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Is it all about the money?

January 19, 2013

I’m sure most of us would agree that money is one of the world’s great motivators (insert your preferred song lyric here). But when it comes to language learning does the source of funding have an impact on student motivation?

At the college where I work we have ESOL students from a wide range of backgrounds, whose funding comes from a variety of different sources. They can roughly be divided into three groups:

  1. International students, who pay or source their own funding. These are usually students who come from outside the EU and whose main reason for being in the UK is to study.
  2. Fee-waivers. These are long-term residents in the UK, mostly EU nationals or refugees, who don’t have to pay for their courses, either because of their status in the country or because of their financial situation.
  3. Bursary recipients. These students tend to come from similar backgrounds to fee waivers but, in addition to having their course fees waived, they qualify for a bursary to help pay their living expenses, childcare costs etc.

Unlike some institutions, the college doesn’t separate students according to their funding source; students who paid thousands of pounds for their course sit side by side with students who are receiving funding to study. Is it possible, though, to notice a difference in motivation between the differently funded groups?

You might expect the most motivated students to be the ones who are self-funding. They are investing directly in their studies so they need to be motivated to part with the cash in the first place, and once they have done so you would expect them to want to work hard to maximize their return. They also need to comply with visa regulations so regular attendance and evidence of progress are actual requirements and therefore an additional motivating factor.

However, other factors come into play that can impact on international students’ motivation to learn. For a start, few of them are actually paying the fees themselves; they tend to be funded by their families, employers or governments. Also, they usually join English courses because they have to rather than because they want to; most intend to progress onto other courses in the college or at university, and some resent the fact that they have to study English at all.

So what about the bursary recipients? They are being paid to come to college, so perhaps they will see it as a privilege and therefore be motivated in this way. In some cases, this is true. Certainly the attendance of these students tends to be very high.

But again, this funding model is by no means guaranteed to produce motivated students. As well as receiving a bursary for being full-time students, many of them also work and a lot of them have families to support. While they clearly acknowledge the importance of learning English for social integration and employability purposes, the majority of bursary recipients have so much else going on in their lives that it’s a real struggle for them just to turn up to class. The actual learning part of it seems to be secondary and the required commitment is sometimes beyond them.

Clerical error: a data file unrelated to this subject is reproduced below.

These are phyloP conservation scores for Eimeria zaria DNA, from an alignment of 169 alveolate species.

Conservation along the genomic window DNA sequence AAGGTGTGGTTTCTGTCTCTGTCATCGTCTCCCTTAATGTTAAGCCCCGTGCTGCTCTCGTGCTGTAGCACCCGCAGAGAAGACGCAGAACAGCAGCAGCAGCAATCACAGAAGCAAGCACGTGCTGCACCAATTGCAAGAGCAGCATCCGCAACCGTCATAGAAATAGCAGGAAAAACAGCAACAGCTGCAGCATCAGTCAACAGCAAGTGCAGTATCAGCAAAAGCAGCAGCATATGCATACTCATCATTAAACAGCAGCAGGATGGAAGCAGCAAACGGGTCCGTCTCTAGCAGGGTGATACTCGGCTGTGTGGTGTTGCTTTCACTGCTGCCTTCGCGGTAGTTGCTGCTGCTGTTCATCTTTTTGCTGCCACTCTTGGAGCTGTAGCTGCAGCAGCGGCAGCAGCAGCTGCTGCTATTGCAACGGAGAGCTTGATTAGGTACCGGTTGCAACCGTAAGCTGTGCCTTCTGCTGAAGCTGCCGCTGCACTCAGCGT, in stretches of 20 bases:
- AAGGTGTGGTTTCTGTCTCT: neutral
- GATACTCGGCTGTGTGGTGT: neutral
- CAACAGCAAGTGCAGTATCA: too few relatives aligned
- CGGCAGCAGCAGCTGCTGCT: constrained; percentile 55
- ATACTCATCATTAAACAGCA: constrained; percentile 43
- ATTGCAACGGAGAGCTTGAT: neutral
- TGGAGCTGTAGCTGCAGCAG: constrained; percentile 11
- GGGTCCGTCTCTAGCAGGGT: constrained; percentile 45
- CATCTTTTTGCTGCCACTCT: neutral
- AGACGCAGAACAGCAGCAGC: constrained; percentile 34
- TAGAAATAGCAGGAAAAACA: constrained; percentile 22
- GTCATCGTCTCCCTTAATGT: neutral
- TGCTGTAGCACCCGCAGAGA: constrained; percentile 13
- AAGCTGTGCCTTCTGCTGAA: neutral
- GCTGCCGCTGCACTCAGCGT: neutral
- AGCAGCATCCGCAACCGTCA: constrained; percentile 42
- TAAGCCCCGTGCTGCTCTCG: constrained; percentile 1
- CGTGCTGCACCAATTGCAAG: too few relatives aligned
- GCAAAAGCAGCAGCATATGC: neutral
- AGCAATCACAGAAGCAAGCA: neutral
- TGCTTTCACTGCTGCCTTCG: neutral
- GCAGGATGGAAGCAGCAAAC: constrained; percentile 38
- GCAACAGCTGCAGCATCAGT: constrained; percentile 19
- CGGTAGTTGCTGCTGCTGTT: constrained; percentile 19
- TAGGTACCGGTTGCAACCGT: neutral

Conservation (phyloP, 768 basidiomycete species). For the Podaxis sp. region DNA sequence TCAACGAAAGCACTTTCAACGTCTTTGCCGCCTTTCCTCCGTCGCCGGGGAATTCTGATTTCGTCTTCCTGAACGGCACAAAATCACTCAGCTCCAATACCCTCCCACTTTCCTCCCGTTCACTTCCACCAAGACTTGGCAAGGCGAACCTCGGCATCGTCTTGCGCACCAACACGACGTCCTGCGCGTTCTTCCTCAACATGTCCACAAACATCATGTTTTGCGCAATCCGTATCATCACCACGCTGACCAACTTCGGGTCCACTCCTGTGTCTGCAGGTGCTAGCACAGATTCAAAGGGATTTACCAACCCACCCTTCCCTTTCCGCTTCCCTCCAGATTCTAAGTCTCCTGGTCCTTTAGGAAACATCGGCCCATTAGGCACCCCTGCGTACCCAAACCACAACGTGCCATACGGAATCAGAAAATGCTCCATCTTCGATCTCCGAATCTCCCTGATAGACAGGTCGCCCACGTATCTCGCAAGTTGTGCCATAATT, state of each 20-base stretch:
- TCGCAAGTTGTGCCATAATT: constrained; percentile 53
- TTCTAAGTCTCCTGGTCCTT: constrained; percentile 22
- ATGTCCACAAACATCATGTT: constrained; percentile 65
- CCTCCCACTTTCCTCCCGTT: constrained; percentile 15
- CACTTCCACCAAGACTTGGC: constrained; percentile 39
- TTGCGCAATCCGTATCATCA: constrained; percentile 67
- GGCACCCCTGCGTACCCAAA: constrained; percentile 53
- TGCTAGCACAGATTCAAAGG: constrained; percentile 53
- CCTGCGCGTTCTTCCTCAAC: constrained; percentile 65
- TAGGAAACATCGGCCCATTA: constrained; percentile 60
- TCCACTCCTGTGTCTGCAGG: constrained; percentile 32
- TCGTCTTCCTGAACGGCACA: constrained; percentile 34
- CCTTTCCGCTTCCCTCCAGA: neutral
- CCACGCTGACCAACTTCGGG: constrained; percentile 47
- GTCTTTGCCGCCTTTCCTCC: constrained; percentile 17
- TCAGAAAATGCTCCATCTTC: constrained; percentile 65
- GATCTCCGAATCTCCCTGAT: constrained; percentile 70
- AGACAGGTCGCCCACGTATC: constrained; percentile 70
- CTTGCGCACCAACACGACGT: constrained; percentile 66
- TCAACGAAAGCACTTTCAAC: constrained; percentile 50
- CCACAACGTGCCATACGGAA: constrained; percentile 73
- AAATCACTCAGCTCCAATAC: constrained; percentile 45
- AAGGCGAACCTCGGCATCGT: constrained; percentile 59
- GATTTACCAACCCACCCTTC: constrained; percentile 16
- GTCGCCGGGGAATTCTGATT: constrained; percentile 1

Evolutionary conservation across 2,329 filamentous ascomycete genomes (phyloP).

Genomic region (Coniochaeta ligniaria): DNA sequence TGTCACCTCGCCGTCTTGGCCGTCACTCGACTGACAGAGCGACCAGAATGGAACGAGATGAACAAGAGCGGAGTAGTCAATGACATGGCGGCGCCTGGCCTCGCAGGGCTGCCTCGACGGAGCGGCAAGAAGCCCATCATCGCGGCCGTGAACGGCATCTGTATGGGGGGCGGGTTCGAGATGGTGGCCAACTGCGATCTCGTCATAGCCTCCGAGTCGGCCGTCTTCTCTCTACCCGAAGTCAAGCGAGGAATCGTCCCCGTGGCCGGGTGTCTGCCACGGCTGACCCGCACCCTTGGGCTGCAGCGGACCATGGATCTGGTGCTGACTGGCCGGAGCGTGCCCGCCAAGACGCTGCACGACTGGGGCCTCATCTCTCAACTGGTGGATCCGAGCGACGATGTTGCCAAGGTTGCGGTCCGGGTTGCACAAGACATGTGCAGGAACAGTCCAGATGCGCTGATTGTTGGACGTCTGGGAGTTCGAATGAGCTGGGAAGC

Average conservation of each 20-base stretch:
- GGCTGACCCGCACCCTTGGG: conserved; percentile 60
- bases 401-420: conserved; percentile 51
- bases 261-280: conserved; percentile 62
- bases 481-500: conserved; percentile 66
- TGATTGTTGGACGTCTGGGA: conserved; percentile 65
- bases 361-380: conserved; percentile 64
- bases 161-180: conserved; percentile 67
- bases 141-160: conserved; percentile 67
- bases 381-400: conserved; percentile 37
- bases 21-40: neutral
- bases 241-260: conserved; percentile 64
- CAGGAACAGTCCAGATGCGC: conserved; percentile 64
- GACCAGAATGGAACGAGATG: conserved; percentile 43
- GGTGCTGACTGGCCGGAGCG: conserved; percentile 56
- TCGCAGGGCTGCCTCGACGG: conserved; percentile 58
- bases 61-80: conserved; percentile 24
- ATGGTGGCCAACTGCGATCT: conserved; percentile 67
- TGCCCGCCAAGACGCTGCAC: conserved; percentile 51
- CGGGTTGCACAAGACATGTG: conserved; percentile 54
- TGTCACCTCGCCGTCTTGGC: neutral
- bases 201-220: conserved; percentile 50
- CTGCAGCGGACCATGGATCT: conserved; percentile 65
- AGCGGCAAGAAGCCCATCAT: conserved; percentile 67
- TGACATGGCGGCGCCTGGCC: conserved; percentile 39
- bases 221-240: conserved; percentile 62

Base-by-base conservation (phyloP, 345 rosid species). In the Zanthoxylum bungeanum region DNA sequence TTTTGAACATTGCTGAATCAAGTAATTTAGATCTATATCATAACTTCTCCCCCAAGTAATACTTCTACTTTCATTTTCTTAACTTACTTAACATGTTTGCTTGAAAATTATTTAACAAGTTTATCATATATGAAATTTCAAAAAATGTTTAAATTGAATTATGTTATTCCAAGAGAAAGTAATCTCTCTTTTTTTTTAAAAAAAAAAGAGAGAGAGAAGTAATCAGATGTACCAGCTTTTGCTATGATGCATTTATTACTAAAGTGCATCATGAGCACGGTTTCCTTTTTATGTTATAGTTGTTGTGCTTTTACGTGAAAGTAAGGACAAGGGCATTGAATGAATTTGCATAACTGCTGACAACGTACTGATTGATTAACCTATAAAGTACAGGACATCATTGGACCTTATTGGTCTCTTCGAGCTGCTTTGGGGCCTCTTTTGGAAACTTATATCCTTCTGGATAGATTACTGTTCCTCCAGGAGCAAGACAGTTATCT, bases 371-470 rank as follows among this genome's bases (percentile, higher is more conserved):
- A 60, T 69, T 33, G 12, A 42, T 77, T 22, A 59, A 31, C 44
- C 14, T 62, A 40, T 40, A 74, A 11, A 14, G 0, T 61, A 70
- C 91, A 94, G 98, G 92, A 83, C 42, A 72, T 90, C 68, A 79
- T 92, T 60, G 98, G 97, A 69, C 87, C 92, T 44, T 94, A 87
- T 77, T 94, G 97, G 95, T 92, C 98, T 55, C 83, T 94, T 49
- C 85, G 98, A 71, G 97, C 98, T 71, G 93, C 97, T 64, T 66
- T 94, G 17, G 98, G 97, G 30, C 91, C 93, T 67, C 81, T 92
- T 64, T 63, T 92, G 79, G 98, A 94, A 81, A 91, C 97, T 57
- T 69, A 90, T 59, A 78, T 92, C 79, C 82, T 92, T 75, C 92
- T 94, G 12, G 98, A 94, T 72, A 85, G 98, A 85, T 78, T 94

So what about the fee waivers, the “funding-neutral” students? Maybe if you take money out of the equation in this way you are left with a group of students who are motivated purely by the desire to learn, with no other stakeholders pressuring them. Their motivation is entirely intrinsic; there is nothing external making them study, they only come because they want to. On the other hand, many of them still have other things going on in their lives and, because they are relying on themselves rather than something external, their attendance can be erratic and dropout rates are high (a bit like gym membership, perhaps).

It does seem to be the case that money can have an impact on motivation, but one funding model is not necessarily better than the other. This is because so many other factors come into play, many of which are more related to internal attitudes to learning. Perhaps, then, money is only a minor motivating factor when it comes to language learning. I would be interested to learn of any studies that have been done in this area.

One thing we as teachers can be sure of, though, is the need to be aware of our students’ backgrounds, their situations outside of class and their future plans/aspirations. This then allows us to crystallize and tap into their “future-selves”, connecting their progress in language learning with what they want to become. Learning English for the sake of learning English simply isn’t enough, no matter who is paying for it.

[To learn more about future self-guides and L2 motivation, try Motivation, Language Identity and the L2 Self, Dornyei, Z. and Ushioda, E. (eds.), Multilingual Matters 2009]

  1. Holly Pheby permalink

    It is not all about the money but money of course is part and parcel of creating the conditions conducive to learning. Without the means to pay for childcare, for example, parents would be unable to attend lessons in the first place. This is, typically, a problem for women more frequently than men. I have found that, as a result, many of the women able to attend classes do so only once their children are old enough to look after themselves or are limited to attending classes only during school time. It is worrying that changes in funding are most likely to affect those groups of people who already have the greatest barriers to learning.

  2. Paul Duffy permalink

    So, in conclusion…none of them are very motivated!!

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